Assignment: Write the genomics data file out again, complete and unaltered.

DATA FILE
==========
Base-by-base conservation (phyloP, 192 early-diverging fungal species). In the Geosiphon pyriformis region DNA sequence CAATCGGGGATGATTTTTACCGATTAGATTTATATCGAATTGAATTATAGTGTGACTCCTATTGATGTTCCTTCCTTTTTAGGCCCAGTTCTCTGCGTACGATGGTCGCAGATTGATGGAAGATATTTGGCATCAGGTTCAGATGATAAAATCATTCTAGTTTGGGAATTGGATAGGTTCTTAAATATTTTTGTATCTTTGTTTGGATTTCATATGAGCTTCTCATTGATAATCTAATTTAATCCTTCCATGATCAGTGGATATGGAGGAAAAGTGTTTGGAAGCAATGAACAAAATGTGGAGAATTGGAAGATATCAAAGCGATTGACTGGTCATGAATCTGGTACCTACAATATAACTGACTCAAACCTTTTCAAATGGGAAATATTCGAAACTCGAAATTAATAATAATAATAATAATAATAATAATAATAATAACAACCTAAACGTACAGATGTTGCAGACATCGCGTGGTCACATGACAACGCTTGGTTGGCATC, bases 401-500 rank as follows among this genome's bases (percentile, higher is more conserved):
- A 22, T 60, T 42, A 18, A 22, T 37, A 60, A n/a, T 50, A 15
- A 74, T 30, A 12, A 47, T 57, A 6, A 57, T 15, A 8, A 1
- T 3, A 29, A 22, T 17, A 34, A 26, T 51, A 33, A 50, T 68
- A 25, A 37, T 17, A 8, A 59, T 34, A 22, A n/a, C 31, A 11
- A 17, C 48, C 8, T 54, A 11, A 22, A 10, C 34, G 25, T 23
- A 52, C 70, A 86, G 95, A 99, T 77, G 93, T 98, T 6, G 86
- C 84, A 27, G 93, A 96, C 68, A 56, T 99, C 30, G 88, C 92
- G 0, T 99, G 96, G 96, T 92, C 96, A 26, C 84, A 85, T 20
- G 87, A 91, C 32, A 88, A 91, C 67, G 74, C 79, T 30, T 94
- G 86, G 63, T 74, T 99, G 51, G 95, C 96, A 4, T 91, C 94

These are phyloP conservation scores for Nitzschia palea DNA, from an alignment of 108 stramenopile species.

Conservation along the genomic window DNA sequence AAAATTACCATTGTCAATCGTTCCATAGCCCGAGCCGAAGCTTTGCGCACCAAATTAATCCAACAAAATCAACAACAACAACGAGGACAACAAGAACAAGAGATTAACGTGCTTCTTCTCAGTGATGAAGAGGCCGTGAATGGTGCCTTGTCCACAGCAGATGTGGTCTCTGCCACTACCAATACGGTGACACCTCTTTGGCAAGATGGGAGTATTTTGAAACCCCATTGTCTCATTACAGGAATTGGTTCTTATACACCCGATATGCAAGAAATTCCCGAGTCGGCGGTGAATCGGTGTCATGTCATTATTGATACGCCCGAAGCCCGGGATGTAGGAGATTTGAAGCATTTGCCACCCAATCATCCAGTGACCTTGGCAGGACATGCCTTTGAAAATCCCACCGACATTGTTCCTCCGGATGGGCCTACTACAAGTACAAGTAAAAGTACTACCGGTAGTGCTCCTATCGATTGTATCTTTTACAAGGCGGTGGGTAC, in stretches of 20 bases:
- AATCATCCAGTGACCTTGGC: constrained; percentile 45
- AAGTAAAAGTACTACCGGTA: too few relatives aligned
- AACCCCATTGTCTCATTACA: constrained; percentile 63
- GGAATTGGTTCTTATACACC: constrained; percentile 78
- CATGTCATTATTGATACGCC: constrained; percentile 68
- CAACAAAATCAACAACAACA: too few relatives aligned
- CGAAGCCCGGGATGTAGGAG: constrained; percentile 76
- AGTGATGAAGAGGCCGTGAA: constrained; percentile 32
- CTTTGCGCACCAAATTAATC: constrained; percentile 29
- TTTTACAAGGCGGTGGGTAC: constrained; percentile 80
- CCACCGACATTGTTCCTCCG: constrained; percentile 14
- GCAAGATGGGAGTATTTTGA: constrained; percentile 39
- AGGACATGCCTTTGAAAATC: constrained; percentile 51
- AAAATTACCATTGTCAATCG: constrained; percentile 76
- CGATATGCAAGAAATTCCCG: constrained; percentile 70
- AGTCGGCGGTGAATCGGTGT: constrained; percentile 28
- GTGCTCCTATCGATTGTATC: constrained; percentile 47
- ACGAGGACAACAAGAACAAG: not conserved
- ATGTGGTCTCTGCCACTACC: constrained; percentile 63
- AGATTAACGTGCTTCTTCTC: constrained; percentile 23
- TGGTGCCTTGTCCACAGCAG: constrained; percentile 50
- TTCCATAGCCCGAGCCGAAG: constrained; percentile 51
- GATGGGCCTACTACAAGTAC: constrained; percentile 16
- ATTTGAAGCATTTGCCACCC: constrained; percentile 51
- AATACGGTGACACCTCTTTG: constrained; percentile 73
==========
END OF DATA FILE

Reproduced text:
Base-by-base conservation (phyloP, 192 early-diverging fungal species). In the Geosiphon pyriformis region DNA sequence CAATCGGGGATGATTTTTACCGATTAGATTTATATCGAATTGAATTATAGTGTGACTCCTATTGATGTTCCTTCCTTTTTAGGCCCAGTTCTCTGCGTACGATGGTCGCAGATTGATGGAAGATATTTGGCATCAGGTTCAGATGATAAAATCATTCTAGTTTGGGAATTGGATAGGTTCTTAAATATTTTTGTATCTTTGTTTGGATTTCATATGAGCTTCTCATTGATAATCTAATTTAATCCTTCCATGATCAGTGGATATGGAGGAAAAGTGTTTGGAAGCAATGAACAAAATGTGGAGAATTGGAAGATATCAAAGCGATTGACTGGTCATGAATCTGGTACCTACAATATAACTGACTCAAACCTTTTCAAATGGGAAATATTCGAAACTCGAAATTAATAATAATAATAATAATAATAATAATAATAATAACAACCTAAACGTACAGATGTTGCAGACATCGCGTGGTCACATGACAACGCTTGGTTGGCATC, bases 401-500 rank as follows among this genome's bases (percentile, higher is more conserved):
- A 22, T 60, T 42, A 18, A 22, T 37, A 60, A n/a, T 50, A 15
- A 74, T 30, A 12, A 47, T 57, A 6, A 57, T 15, A 8, A 1
- T 3, A 29, A 22, T 17, A 34, A 26, T 51, A 33, A 50, T 68
- A 25, A 37, T 17, A 8, A 59, T 34, A 22, A n/a, C 31, A 11
- A 17, C 48, C 8, T 54, A 11, A 22, A 10, C 34, G 25, T 23
- A 52, C 70, A 86, G 95, A 99, T 77, G 93, T 98, T 6, G 86
- C 84, A 27, G 93, A 96, C 68, A 56, T 99, C 30, G 88, C 92
- G 0, T 99, G 96, G 96, T 92, C 96, A 26, C 84, A 85, T 20
- G 87, A 91, C 32, A 88, A 91, C 67, G 74, C 79, T 30, T 94
- G 86, G 63, T 74, T 99, G 51, G 95, C 96, A 4, T 91, C 94

These are phyloP conservation scores for Nitzschia palea DNA, from an alignment of 108 stramenopile species.

Conservation along the genomic window DNA sequence AAAATTACCATTGTCAATCGTTCCATAGCCCGAGCCGAAGCTTTGCGCACCAAATTAATCCAACAAAATCAACAACAACAACGAGGACAACAAGAACAAGAGATTAACGTGCTTCTTCTCAGTGATGAAGAGGCCGTGAATGGTGCCTTGTCCACAGCAGATGTGGTCTCTGCCACTACCAATACGGTGACACCTCTTTGGCAAGATGGGAGTATTTTGAAACCCCATTGTCTCATTACAGGAATTGGTTCTTATACACCCGATATGCAAGAAATTCCCGAGTCGGCGGTGAATCGGTGTCATGTCATTATTGATACGCCCGAAGCCCGGGATGTAGGAGATTTGAAGCATTTGCCACCCAATCATCCAGTGACCTTGGCAGGACATGCCTTTGAAAATCCCACCGACATTGTTCCTCCGGATGGGCCTACTACAAGTACAAGTAAAAGTACTACCGGTAGTGCTCCTATCGATTGTATCTTTTACAAGGCGGTGGGTAC, in stretches of 20 bases:
- AATCATCCAGTGACCTTGGC: constrained; percentile 45
- AAGTAAAAGTACTACCGGTA: too few relatives aligned
- AACCCCATTGTCTCATTACA: constrained; percentile 63
- GGAATTGGTTCTTATACACC: constrained; percentile 78
- CATGTCATTATTGATACGCC: constrained; percentile 68
- CAACAAAATCAACAACAACA: too few relatives aligned
- CGAAGCCCGGGATGTAGGAG: constrained; percentile 76
- AGTGATGAAGAGGCCGTGAA: constrained; percentile 32
- CTTTGCGCACCAAATTAATC: constrained; percentile 29
- TTTTACAAGGCGGTGGGTAC: constrained; percentile 80
- CCACCGACATTGTTCCTCCG: constrained; percentile 14
- GCAAGATGGGAGTATTTTGA: constrained; percentile 39
- AGGACATGCCTTTGAAAATC: constrained; percentile 51
- AAAATTACCATTGTCAATCG: constrained; percentile 76
- CGATATGCAAGAAATTCCCG: constrained; percentile 70
- AGTCGGCGGTGAATCGGTGT: constrained; percentile 28
- GTGCTCCTATCGATTGTATC: constrained; percentile 47
- ACGAGGACAACAAGAACAAG: not conserved
- ATGTGGTCTCTGCCACTACC: constrained; percentile 63
- AGATTAACGTGCTTCTTCTC: constrained; percentile 23
- TGGTGCCTTGTCCACAGCAG: constrained; percentile 50
- TTCCATAGCCCGAGCCGAAG: constrained; percentile 51
- GATGGGCCTACTACAAGTAC: constrained; percentile 16
- ATTTGAAGCATTTGCCACCC: constrained; percentile 51
- AATACGGTGACACCTCTTTG: constrained; percentile 73